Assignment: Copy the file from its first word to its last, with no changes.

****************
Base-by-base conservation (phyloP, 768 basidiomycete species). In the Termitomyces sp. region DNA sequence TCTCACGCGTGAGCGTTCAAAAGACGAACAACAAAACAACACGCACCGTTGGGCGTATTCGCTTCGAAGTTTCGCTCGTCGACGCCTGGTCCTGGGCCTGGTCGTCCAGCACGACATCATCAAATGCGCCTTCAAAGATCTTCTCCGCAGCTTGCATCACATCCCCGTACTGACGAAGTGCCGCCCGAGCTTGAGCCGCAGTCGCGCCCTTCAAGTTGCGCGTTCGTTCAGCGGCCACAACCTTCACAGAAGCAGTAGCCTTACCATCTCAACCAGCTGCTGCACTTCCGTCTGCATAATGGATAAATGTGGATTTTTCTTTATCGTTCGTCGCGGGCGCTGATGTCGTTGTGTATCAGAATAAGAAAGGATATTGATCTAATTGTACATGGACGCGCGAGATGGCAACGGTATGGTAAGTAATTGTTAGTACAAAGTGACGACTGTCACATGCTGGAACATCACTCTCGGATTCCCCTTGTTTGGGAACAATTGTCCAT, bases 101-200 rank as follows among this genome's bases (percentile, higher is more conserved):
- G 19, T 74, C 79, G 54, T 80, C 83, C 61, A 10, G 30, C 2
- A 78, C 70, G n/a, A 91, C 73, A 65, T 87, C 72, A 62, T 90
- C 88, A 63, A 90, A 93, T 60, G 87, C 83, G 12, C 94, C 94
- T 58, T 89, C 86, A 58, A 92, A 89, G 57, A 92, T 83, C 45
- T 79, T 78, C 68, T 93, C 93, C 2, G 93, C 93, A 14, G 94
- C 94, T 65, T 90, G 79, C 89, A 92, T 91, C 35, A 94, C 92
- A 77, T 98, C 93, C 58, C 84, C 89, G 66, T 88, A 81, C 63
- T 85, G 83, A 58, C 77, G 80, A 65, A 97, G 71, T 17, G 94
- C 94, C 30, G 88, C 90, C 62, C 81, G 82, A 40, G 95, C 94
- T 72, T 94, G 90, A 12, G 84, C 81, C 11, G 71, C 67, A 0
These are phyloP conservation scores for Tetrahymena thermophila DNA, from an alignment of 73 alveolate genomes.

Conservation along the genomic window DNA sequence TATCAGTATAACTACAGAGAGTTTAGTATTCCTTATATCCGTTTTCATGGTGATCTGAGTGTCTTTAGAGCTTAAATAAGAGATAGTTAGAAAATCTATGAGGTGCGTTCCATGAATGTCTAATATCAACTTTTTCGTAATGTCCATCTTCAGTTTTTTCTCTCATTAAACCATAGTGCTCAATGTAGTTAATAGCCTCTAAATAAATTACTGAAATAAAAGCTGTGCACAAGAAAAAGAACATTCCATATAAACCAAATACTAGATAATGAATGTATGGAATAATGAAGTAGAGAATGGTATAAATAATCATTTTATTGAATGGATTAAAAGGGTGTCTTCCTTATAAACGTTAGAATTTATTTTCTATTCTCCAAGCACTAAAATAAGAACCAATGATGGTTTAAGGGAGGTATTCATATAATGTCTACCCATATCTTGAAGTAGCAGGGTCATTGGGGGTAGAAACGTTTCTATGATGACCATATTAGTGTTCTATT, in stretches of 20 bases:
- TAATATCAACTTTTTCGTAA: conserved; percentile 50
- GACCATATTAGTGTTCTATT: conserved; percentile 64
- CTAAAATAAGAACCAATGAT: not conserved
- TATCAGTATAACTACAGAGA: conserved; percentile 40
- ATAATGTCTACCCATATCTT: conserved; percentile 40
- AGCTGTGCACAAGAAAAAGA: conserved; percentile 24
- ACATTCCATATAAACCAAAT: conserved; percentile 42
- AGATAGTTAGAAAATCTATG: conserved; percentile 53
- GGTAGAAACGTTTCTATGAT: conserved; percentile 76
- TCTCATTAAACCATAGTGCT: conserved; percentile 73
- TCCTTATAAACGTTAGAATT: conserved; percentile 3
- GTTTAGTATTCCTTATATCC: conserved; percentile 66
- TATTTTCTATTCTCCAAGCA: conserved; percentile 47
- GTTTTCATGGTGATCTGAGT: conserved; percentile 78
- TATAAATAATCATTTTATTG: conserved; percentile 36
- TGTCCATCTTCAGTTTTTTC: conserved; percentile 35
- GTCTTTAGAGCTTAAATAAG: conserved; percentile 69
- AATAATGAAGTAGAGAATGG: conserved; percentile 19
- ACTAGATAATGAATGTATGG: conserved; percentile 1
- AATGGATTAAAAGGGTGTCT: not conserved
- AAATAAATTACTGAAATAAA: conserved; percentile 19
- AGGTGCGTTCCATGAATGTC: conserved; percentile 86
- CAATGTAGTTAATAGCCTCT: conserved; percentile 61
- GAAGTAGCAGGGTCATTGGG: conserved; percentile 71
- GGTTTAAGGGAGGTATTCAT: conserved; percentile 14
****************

Base-by-base conservation (phyloP, 768 basidiomycete species). In the Termitomyces sp. region DNA sequence TCTCACGCGTGAGCGTTCAAAAGACGAACAACAAAACAACACGCACCGTTGGGCGTATTCGCTTCGAAGTTTCGCTCGTCGACGCCTGGTCCTGGGCCTGGTCGTCCAGCACGACATCATCAAATGCGCCTTCAAAGATCTTCTCCGCAGCTTGCATCACATCCCCGTACTGACGAAGTGCCGCCCGAGCTTGAGCCGCAGTCGCGCCCTTCAAGTTGCGCGTTCGTTCAGCGGCCACAACCTTCACAGAAGCAGTAGCCTTACCATCTCAACCAGCTGCTGCACTTCCGTCTGCATAATGGATAAATGTGGATTTTTCTTTATCGTTCGTCGCGGGCGCTGATGTCGTTGTGTATCAGAATAAGAAAGGATATTGATCTAATTGTACATGGACGCGCGAGATGGCAACGGTATGGTAAGTAATTGTTAGTACAAAGTGACGACTGTCACATGCTGGAACATCACTCTCGGATTCCCCTTGTTTGGGAACAATTGTCCAT, bases 101-200 rank as follows among this genome's bases (percentile, higher is more conserved):
- G 19, T 74, C 79, G 54, T 80, C 83, C 61, A 10, G 30, C 2
- A 78, C 70, G n/a, A 91, C 73, A 65, T 87, C 72, A 62, T 90
- C 88, A 63, A 90, A 93, T 60, G 87, C 83, G 12, C 94, C 94
- T 58, T 89, C 86, A 58, A 92, A 89, G 57, A 92, T 83, C 45
- T 79, T 78, C 68, T 93, C 93, C 2, G 93, C 93, A 14, G 94
- C 94, T 65, T 90, G 79, C 89, A 92, T 91, C 35, A 94, C 92
- A 77, T 98, C 93, C 58, C 84, C 89, G 66, T 88, A 81, C 63
- T 85, G 83, A 58, C 77, G 80, A 65, A 97, G 71, T 17, G 94
- C 94, C 30, G 88, C 90, C 62, C 81, G 82, A 40, G 95, C 94
- T 72, T 94, G 90, A 12, G 84, C 81, C 11, G 71, C 67, A 0
These are phyloP conservation scores for Tetrahymena thermophila DNA, from an alignment of 73 alveolate genomes.

Conservation along the genomic window DNA sequence TATCAGTATAACTACAGAGAGTTTAGTATTCCTTATATCCGTTTTCATGGTGATCTGAGTGTCTTTAGAGCTTAAATAAGAGATAGTTAGAAAATCTATGAGGTGCGTTCCATGAATGTCTAATATCAACTTTTTCGTAATGTCCATCTTCAGTTTTTTCTCTCATTAAACCATAGTGCTCAATGTAGTTAATAGCCTCTAAATAAATTACTGAAATAAAAGCTGTGCACAAGAAAAAGAACATTCCATATAAACCAAATACTAGATAATGAATGTATGGAATAATGAAGTAGAGAATGGTATAAATAATCATTTTATTGAATGGATTAAAAGGGTGTCTTCCTTATAAACGTTAGAATTTATTTTCTATTCTCCAAGCACTAAAATAAGAACCAATGATGGTTTAAGGGAGGTATTCATATAATGTCTACCCATATCTTGAAGTAGCAGGGTCATTGGGGGTAGAAACGTTTCTATGATGACCATATTAGTGTTCTATT, in stretches of 20 bases:
- TAATATCAACTTTTTCGTAA: conserved; percentile 50
- GACCATATTAGTGTTCTATT: conserved; percentile 64
- CTAAAATAAGAACCAATGAT: not conserved
- TATCAGTATAACTACAGAGA: conserved; percentile 40
- ATAATGTCTACCCATATCTT: conserved; percentile 40
- AGCTGTGCACAAGAAAAAGA: conserved; percentile 24
- ACATTCCATATAAACCAAAT: conserved; percentile 42
- AGATAGTTAGAAAATCTATG: conserved; percentile 53
- GGTAGAAACGTTTCTATGAT: conserved; percentile 76
- TCTCATTAAACCATAGTGCT: conserved; percentile 73
- TCCTTATAAACGTTAGAATT: conserved; percentile 3
- GTTTAGTATTCCTTATATCC: conserved; percentile 66
- TATTTTCTATTCTCCAAGCA: conserved; percentile 47
- GTTTTCATGGTGATCTGAGT: conserved; percentile 78
- TATAAATAATCATTTTATTG: conserved; percentile 36
- TGTCCATCTTCAGTTTTTTC: conserved; percentile 35
- GTCTTTAGAGCTTAAATAAG: conserved; percentile 69
- AATAATGAAGTAGAGAATGG: conserved; percentile 19
- ACTAGATAATGAATGTATGG: conserved; percentile 1
- AATGGATTAAAAGGGTGTCT: not conserved
- AAATAAATTACTGAAATAAA: conserved; percentile 19
- AGGTGCGTTCCATGAATGTC: conserved; percentile 86
- CAATGTAGTTAATAGCCTCT: conserved; percentile 61
- GAAGTAGCAGGGTCATTGGG: conserved; percentile 71
- GGTTTAAGGGAGGTATTCAT: conserved; percentile 14